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Drawing heavily from the theories of Kenneth Burke, G. Thomas Goodnight, and Giorgio Agamben, this paper contends that the disposition matrix as an apparatus of targeted killing policy has transformed how sovereign power is exercised by the US government. I examine the matrix as a case study of how the state of exception is made manifest, arguing that important rhetorical choices are made in how targets are presented by the matrix. These choices serve to perpetuate the necessity of the matrix, transferring sovereign power out of the hands of humans and into the matrix.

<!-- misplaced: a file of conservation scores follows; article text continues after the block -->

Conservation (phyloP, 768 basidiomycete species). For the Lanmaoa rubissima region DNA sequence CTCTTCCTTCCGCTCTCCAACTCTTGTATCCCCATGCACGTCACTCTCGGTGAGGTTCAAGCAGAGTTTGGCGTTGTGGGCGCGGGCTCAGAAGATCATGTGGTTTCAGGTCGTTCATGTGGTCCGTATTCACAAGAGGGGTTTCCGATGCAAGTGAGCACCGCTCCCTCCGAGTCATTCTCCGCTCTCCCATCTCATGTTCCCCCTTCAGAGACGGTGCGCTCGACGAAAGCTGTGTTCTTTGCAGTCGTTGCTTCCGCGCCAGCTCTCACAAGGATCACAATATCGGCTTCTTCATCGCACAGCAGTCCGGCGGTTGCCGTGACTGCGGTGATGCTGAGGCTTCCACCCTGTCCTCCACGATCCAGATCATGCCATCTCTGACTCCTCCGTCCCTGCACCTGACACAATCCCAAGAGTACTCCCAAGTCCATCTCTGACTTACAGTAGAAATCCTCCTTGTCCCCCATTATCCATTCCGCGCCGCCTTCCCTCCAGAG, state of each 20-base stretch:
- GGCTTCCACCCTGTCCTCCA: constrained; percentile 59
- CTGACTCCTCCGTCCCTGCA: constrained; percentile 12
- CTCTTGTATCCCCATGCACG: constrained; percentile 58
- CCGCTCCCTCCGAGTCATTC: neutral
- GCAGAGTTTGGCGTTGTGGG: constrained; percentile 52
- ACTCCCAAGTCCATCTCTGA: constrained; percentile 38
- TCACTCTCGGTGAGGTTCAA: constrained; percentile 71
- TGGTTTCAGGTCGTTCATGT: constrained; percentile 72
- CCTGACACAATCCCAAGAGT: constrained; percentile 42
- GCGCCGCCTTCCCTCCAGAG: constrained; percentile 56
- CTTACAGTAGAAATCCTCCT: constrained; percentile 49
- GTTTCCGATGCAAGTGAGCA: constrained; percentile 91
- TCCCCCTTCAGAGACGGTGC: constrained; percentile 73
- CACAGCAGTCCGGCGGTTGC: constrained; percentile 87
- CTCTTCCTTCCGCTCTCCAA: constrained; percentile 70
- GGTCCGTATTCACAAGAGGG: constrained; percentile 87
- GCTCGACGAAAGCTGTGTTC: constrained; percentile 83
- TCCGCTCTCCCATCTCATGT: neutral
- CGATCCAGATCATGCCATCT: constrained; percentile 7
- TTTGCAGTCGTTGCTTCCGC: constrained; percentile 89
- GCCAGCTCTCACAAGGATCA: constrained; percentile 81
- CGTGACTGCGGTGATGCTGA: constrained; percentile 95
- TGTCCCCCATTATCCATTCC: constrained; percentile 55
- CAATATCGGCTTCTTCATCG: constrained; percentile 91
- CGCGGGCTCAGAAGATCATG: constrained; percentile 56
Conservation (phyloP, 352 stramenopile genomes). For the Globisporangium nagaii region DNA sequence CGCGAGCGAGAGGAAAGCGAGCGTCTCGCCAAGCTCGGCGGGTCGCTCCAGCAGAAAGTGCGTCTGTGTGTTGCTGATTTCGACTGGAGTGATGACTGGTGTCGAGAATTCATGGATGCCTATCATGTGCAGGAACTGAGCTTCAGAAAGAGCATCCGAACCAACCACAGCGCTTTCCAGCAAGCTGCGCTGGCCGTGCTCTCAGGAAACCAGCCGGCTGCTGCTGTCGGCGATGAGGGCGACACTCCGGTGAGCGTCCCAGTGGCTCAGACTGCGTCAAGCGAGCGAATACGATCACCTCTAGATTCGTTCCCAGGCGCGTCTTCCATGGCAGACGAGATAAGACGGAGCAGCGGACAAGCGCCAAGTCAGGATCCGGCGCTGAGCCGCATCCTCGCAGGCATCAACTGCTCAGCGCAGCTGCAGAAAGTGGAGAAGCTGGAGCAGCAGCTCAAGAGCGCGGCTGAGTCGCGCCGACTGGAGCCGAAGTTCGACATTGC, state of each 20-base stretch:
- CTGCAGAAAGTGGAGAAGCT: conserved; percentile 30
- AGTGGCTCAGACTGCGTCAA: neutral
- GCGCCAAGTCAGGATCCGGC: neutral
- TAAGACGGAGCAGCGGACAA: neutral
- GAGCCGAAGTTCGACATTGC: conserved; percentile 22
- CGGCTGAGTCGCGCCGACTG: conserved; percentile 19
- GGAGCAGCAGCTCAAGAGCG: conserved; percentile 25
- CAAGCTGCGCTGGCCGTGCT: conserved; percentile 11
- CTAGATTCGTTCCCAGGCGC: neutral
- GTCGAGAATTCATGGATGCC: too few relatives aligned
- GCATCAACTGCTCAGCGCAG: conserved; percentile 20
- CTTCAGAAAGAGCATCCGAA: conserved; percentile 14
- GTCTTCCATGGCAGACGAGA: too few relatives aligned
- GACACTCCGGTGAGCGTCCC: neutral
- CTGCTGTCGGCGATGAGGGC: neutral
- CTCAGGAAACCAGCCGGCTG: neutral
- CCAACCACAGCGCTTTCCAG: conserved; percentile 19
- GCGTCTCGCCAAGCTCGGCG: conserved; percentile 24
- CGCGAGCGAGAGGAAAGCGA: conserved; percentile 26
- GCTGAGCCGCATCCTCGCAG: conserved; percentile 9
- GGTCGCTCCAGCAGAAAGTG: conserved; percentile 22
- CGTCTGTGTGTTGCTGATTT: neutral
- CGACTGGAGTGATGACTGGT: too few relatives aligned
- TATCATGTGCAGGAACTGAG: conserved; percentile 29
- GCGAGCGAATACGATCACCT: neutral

Political science -- Disposition Matrix, Drone aircraft -- Government policy -- United States, Sovereignty -- Political aspects, Targeted killing - Government policy -- United States, Eric H. Holder (1951- ), Giorgio Agamben (1942- ) -- Stato de eccezione -- State of exception, Kenneth Burke (1897-1993) -- Political and social views, G. Thomas Goodnight, Whitman College -- Dissertation collection 2015 -- Rhetoric Studies
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